LA Spotlight: Owner of O&M Leather talks passion, innovation, and home sharing

We’re excited to introduce the Los Angeles Spotlight series — a weekly highlight of stories from the local home sharing community. Angelenos have democratized travel by turning their largest expense — their homes — into an asset to earn extra income, allowing travelers to live like locals and generate economic activity across the city.

At first glance, O&M Leather in Eagle Rock doesn’t appear to be a retail store—with carefully curated products displayed against clean white walls, you might confuse it for a museum exhibit on leatherworks.

But the picture-frame window in the back of the space quickly reveals the truth: Not only is the store occupied, it houses an entire workshop in the back. And in that workshop O&M Leather’s owner, Oscar Morales, is busy building every single item housed on the shelves.

Oscar smiles brightly from behind the window, welcoming customers into the shop. “This is O&M Leather,” he says by way of introduction, looking out at the store with pride in his eyes. “I do all the leather work by hand back here, and my wife, Michelle, creates all the jewelry that we sell—so, that’s where the O&M comes from: Oscar and Michelle. Simple.”

Together, Oscar and Michelle have spent the past two and a half years selling their one-of-a-kind wares, and building O&M Leather into a retail staple in the Eagle Rock community.

Sitting on a stool in the workshop, Oscar talks through his inspiration for opening O&M while stitching the seams on a brown purse. Even as he speaks, he remains deeply concentrated on the bag in front of him. “I wanted to make something authentic, something pure. Something that I made, fully, from start to finish,” he says, his eyes never leaving the leather.

“Hosts are opening themselves up to you when they share their home.”

Oscar sees a connection between the work he does at O&M and the way that hosts prepare to open their homes to guests.

“It’s someone presenting their home to you; the home they built and filled with things that make them happy. They’re opening themselves up to you when they share their home. And when I work on something here, I do the same thing—I create something that reflects me and what makes me happy, and I share it. “It’s deeply personal,” Oscar says. “That what makes it enjoyable.”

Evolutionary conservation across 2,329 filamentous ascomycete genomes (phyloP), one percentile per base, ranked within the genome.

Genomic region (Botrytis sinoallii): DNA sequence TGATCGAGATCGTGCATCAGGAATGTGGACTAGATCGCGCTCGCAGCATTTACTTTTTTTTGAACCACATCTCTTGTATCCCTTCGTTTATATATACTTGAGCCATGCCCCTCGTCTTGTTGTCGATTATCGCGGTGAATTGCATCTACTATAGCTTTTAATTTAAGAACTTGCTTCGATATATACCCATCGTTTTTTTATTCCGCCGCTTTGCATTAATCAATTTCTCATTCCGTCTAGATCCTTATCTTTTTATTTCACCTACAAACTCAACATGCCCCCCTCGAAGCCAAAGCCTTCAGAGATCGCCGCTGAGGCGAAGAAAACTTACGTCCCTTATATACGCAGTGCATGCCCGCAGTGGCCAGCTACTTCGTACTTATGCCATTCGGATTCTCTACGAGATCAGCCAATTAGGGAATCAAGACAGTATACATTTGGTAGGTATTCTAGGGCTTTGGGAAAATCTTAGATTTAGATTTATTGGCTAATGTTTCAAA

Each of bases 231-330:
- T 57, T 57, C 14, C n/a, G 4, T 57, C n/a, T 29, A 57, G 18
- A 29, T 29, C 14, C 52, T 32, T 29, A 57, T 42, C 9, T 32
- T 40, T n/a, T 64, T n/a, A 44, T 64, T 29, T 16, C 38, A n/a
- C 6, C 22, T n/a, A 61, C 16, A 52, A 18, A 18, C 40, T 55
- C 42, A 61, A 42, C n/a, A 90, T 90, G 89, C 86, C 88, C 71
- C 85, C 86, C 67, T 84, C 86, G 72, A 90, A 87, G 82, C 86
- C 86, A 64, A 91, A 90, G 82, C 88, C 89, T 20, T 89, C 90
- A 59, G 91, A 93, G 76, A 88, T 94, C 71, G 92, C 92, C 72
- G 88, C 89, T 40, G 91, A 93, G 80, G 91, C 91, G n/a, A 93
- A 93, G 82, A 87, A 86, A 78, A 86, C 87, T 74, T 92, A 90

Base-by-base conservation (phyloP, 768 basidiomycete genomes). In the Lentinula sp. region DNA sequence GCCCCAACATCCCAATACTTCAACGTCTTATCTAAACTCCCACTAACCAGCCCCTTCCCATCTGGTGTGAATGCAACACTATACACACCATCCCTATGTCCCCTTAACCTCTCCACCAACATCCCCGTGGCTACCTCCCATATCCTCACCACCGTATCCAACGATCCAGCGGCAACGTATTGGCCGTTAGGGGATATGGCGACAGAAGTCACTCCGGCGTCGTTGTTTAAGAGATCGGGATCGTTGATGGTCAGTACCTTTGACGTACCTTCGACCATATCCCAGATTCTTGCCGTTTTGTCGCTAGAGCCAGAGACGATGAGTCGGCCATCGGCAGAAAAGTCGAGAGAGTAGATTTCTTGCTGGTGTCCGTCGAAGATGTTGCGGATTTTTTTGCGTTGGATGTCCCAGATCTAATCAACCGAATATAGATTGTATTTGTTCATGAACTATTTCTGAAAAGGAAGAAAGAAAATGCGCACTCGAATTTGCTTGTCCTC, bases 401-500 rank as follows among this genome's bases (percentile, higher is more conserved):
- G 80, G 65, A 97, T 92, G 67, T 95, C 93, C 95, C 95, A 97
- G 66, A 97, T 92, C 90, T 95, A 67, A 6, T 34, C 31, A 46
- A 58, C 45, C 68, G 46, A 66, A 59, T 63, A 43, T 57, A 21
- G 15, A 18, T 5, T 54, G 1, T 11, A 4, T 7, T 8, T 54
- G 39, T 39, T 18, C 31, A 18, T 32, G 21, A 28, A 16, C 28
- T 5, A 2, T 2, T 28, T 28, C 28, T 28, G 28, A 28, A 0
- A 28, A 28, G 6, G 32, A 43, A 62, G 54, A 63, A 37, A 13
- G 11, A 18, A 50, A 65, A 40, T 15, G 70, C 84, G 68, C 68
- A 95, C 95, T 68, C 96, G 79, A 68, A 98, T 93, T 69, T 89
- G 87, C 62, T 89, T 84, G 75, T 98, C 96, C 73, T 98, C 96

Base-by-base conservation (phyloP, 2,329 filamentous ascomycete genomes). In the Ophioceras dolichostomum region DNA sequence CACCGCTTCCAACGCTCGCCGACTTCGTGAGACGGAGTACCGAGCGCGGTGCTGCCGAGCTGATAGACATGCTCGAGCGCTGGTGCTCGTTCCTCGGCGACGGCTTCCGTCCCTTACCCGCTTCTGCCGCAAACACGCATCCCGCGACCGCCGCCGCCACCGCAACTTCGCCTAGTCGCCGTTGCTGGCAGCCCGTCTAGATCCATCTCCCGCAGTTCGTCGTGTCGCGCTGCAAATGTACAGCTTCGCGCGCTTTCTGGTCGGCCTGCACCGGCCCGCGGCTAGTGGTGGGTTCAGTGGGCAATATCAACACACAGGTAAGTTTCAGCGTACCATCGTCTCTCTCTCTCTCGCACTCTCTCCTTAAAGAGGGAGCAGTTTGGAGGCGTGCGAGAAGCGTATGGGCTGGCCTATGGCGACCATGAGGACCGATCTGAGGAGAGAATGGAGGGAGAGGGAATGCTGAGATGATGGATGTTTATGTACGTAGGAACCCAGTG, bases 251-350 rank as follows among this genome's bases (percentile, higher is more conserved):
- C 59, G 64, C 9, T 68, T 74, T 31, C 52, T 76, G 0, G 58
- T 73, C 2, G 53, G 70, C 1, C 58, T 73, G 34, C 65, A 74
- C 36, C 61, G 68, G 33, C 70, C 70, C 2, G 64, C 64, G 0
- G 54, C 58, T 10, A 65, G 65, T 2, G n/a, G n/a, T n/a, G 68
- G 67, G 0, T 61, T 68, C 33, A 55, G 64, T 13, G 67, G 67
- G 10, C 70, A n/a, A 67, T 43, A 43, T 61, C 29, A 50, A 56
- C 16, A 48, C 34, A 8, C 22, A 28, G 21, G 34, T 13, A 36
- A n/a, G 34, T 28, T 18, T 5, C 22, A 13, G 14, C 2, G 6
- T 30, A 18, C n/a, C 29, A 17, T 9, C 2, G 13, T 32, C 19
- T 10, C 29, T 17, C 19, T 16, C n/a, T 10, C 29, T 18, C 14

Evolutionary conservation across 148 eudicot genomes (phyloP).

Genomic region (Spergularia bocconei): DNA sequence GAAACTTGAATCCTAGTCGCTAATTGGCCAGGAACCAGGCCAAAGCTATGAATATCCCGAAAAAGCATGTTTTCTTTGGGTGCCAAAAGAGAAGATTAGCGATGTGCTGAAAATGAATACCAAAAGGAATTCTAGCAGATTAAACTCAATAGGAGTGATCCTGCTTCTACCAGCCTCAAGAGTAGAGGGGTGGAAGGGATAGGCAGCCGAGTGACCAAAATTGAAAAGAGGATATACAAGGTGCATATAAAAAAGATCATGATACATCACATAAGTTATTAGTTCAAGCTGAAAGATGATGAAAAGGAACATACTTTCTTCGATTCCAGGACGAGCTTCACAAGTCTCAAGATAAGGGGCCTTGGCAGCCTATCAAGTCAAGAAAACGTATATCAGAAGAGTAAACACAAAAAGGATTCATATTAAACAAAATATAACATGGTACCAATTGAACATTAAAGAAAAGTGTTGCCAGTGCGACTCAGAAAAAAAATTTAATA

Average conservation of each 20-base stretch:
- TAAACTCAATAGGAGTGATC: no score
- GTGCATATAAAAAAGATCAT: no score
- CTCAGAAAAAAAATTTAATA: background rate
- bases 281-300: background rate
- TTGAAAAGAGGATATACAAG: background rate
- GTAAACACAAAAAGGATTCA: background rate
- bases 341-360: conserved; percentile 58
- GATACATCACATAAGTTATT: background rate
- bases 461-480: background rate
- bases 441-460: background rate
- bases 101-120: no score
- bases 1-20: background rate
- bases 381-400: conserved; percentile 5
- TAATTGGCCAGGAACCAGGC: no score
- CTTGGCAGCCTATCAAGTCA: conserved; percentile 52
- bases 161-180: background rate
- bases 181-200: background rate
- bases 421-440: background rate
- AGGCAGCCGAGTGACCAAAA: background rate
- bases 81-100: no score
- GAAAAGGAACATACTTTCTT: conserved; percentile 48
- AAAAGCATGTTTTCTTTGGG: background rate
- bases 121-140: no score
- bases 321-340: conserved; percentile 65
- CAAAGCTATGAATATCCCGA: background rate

“I’ve always liked the idea of ‘the village,’ a community where people are connected to one another through the things they buy, because what they’re buying isn’t mass produced and anonymous—people know their butcher and the farm where he gets his meat, they know their blacksmith and exactly how he works with silver. They know their leather maker,” he says with a smile. “In that kind of community, people are more connected. I want to build that kind of connection with the community here in Eagle Rock.”

Over the years, growth in Eagle Rock’s community has helped O&M grow as well. “I see a lot more young families coming in than I did when we first opened up,” Oscar says. “And I’ve seen a lot more Airbnb-ers, actually, which is cool.”

As a small-business owner, Oscar has witnessed the economic impact of home sharing.

“We’ve had recurring customers from Airbnb—people who come back to visit Eagle Rock again and again, stay in Airbnbs, and always make sure to visit us here. Airbnb has had a huge impact, both on my business here and on the entire community of Eagle Rock.”

“Airbnb is innovative, and changing the way people visit places and engage in the community.”

Oscar knows that the City Council of Los Angeles is expected to consider short-term rental regulations that would significantly restrict the ability of LA residents to share their homes soon. “If I had the chance to speak directly with my lawmakers,” he says, “I’d ask them not to get in the way of innovation.

“I believe that the concept and application of Airbnb is innovative. It’s changing the way people visit places and engage in the community. And I think what we’re doing here is innovative. The fact that we’re creating a beautiful, modern product—but in that old-world, community-building feel.

“I would say that since councilmembers are representative of us, that the majority of people like the innovation, and want the innovation. They should listen to their constituents and make sure that innovation doesn’t get cut off. It’s been great for us, and we want it to continue.”

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